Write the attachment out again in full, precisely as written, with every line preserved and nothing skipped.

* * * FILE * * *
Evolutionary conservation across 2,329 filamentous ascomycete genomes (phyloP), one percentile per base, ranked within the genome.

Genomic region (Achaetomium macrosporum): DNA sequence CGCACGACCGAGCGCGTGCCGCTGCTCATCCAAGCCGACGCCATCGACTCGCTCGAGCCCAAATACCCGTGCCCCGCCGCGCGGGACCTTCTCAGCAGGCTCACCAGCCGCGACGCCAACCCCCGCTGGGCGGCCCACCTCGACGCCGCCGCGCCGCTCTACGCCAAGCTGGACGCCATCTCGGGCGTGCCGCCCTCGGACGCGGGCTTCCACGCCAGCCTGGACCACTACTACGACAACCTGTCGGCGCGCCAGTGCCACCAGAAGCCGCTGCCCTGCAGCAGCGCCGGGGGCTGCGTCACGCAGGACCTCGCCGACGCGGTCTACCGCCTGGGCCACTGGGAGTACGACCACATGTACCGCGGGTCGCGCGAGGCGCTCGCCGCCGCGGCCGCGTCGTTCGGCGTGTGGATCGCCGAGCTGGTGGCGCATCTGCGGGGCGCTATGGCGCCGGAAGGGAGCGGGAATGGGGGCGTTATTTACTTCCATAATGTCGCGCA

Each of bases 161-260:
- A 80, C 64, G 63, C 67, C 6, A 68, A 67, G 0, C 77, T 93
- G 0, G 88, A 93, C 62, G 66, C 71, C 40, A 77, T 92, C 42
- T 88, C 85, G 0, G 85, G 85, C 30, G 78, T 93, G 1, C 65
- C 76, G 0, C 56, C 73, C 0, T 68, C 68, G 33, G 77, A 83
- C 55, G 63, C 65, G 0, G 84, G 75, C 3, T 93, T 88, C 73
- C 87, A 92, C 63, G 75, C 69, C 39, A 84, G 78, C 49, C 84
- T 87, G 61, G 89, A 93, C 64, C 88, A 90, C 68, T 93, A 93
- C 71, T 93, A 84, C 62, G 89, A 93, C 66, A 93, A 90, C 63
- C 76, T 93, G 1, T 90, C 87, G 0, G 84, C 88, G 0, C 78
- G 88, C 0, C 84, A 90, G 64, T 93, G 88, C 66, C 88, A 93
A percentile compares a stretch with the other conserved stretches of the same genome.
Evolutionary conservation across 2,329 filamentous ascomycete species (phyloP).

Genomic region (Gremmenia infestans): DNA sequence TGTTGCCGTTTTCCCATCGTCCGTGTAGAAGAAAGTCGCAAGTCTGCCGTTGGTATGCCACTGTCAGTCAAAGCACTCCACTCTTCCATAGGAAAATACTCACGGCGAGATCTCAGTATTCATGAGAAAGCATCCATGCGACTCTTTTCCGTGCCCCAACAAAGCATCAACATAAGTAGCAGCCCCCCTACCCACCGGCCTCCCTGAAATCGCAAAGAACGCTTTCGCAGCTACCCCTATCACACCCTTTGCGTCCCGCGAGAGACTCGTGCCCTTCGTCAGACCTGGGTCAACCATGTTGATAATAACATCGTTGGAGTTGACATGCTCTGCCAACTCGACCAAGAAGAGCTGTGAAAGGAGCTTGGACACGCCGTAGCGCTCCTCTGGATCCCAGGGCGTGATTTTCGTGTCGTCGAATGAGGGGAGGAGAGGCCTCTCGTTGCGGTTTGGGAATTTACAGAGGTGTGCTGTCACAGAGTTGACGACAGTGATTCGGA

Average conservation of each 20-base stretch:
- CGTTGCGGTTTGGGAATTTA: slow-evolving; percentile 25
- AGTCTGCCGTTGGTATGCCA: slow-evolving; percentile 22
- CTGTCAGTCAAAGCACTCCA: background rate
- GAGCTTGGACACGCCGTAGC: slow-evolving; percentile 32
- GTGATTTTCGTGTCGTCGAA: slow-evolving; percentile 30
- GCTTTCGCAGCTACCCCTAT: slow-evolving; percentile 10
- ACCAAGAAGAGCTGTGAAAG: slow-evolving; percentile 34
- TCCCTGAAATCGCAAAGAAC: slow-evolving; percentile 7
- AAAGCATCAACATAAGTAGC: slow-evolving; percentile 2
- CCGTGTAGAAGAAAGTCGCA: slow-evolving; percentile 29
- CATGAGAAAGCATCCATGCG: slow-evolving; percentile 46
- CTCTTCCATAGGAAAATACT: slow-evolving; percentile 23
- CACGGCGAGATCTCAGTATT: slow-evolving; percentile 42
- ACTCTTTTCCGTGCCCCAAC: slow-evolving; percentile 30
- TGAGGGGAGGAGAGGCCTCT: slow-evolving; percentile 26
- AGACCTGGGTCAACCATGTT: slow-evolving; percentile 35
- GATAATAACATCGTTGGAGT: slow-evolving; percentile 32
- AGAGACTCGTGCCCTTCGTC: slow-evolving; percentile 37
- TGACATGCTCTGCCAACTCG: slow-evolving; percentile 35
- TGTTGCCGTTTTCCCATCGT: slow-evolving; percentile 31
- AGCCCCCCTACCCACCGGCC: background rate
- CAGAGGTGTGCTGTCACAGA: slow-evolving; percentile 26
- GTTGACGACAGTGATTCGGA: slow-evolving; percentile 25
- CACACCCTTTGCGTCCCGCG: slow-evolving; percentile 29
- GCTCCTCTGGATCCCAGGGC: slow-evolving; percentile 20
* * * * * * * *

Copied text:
Evolutionary conservation across 2,329 filamentous ascomycete genomes (phyloP), one percentile per base, ranked within the genome.

Genomic region (Achaetomium macrosporum): DNA sequence CGCACGACCGAGCGCGTGCCGCTGCTCATCCAAGCCGACGCCATCGACTCGCTCGAGCCCAAATACCCGTGCCCCGCCGCGCGGGACCTTCTCAGCAGGCTCACCAGCCGCGACGCCAACCCCCGCTGGGCGGCCCACCTCGACGCCGCCGCGCCGCTCTACGCCAAGCTGGACGCCATCTCGGGCGTGCCGCCCTCGGACGCGGGCTTCCACGCCAGCCTGGACCACTACTACGACAACCTGTCGGCGCGCCAGTGCCACCAGAAGCCGCTGCCCTGCAGCAGCGCCGGGGGCTGCGTCACGCAGGACCTCGCCGACGCGGTCTACCGCCTGGGCCACTGGGAGTACGACCACATGTACCGCGGGTCGCGCGAGGCGCTCGCCGCCGCGGCCGCGTCGTTCGGCGTGTGGATCGCCGAGCTGGTGGCGCATCTGCGGGGCGCTATGGCGCCGGAAGGGAGCGGGAATGGGGGCGTTATTTACTTCCATAATGTCGCGCA

Each of bases 161-260:
- A 80, C 64, G 63, C 67, C 6, A 68, A 67, G 0, C 77, T 93
- G 0, G 88, A 93, C 62, G 66, C 71, C 40, A 77, T 92, C 42
- T 88, C 85, G 0, G 85, G 85, C 30, G 78, T 93, G 1, C 65
- C 76, G 0, C 56, C 73, C 0, T 68, C 68, G 33, G 77, A 83
- C 55, G 63, C 65, G 0, G 84, G 75, C 3, T 93, T 88, C 73
- C 87, A 92, C 63, G 75, C 69, C 39, A 84, G 78, C 49, C 84
- T 87, G 61, G 89, A 93, C 64, C 88, A 90, C 68, T 93, A 93
- C 71, T 93, A 84, C 62, G 89, A 93, C 66, A 93, A 90, C 63
- C 76, T 93, G 1, T 90, C 87, G 0, G 84, C 88, G 0, C 78
- G 88, C 0, C 84, A 90, G 64, T 93, G 88, C 66, C 88, A 93
A percentile compares a stretch with the other conserved stretches of the same genome.
Evolutionary conservation across 2,329 filamentous ascomycete species (phyloP).

Genomic region (Gremmenia infestans): DNA sequence TGTTGCCGTTTTCCCATCGTCCGTGTAGAAGAAAGTCGCAAGTCTGCCGTTGGTATGCCACTGTCAGTCAAAGCACTCCACTCTTCCATAGGAAAATACTCACGGCGAGATCTCAGTATTCATGAGAAAGCATCCATGCGACTCTTTTCCGTGCCCCAACAAAGCATCAACATAAGTAGCAGCCCCCCTACCCACCGGCCTCCCTGAAATCGCAAAGAACGCTTTCGCAGCTACCCCTATCACACCCTTTGCGTCCCGCGAGAGACTCGTGCCCTTCGTCAGACCTGGGTCAACCATGTTGATAATAACATCGTTGGAGTTGACATGCTCTGCCAACTCGACCAAGAAGAGCTGTGAAAGGAGCTTGGACACGCCGTAGCGCTCCTCTGGATCCCAGGGCGTGATTTTCGTGTCGTCGAATGAGGGGAGGAGAGGCCTCTCGTTGCGGTTTGGGAATTTACAGAGGTGTGCTGTCACAGAGTTGACGACAGTGATTCGGA

Average conservation of each 20-base stretch:
- CGTTGCGGTTTGGGAATTTA: slow-evolving; percentile 25
- AGTCTGCCGTTGGTATGCCA: slow-evolving; percentile 22
- CTGTCAGTCAAAGCACTCCA: background rate
- GAGCTTGGACACGCCGTAGC: slow-evolving; percentile 32
- GTGATTTTCGTGTCGTCGAA: slow-evolving; percentile 30
- GCTTTCGCAGCTACCCCTAT: slow-evolving; percentile 10
- ACCAAGAAGAGCTGTGAAAG: slow-evolving; percentile 34
- TCCCTGAAATCGCAAAGAAC: slow-evolving; percentile 7
- AAAGCATCAACATAAGTAGC: slow-evolving; percentile 2
- CCGTGTAGAAGAAAGTCGCA: slow-evolving; percentile 29
- CATGAGAAAGCATCCATGCG: slow-evolving; percentile 46
- CTCTTCCATAGGAAAATACT: slow-evolving; percentile 23
- CACGGCGAGATCTCAGTATT: slow-evolving; percentile 42
- ACTCTTTTCCGTGCCCCAAC: slow-evolving; percentile 30
- TGAGGGGAGGAGAGGCCTCT: slow-evolving; percentile 26
- AGACCTGGGTCAACCATGTT: slow-evolving; percentile 35
- GATAATAACATCGTTGGAGT: slow-evolving; percentile 32
- AGAGACTCGTGCCCTTCGTC: slow-evolving; percentile 37
- TGACATGCTCTGCCAACTCG: slow-evolving; percentile 35
- TGTTGCCGTTTTCCCATCGT: slow-evolving; percentile 31
- AGCCCCCCTACCCACCGGCC: background rate
- CAGAGGTGTGCTGTCACAGA: slow-evolving; percentile 26
- GTTGACGACAGTGATTCGGA: slow-evolving; percentile 25
- CACACCCTTTGCGTCCCGCG: slow-evolving; percentile 29
- GCTCCTCTGGATCCCAGGGC: slow-evolving; percentile 20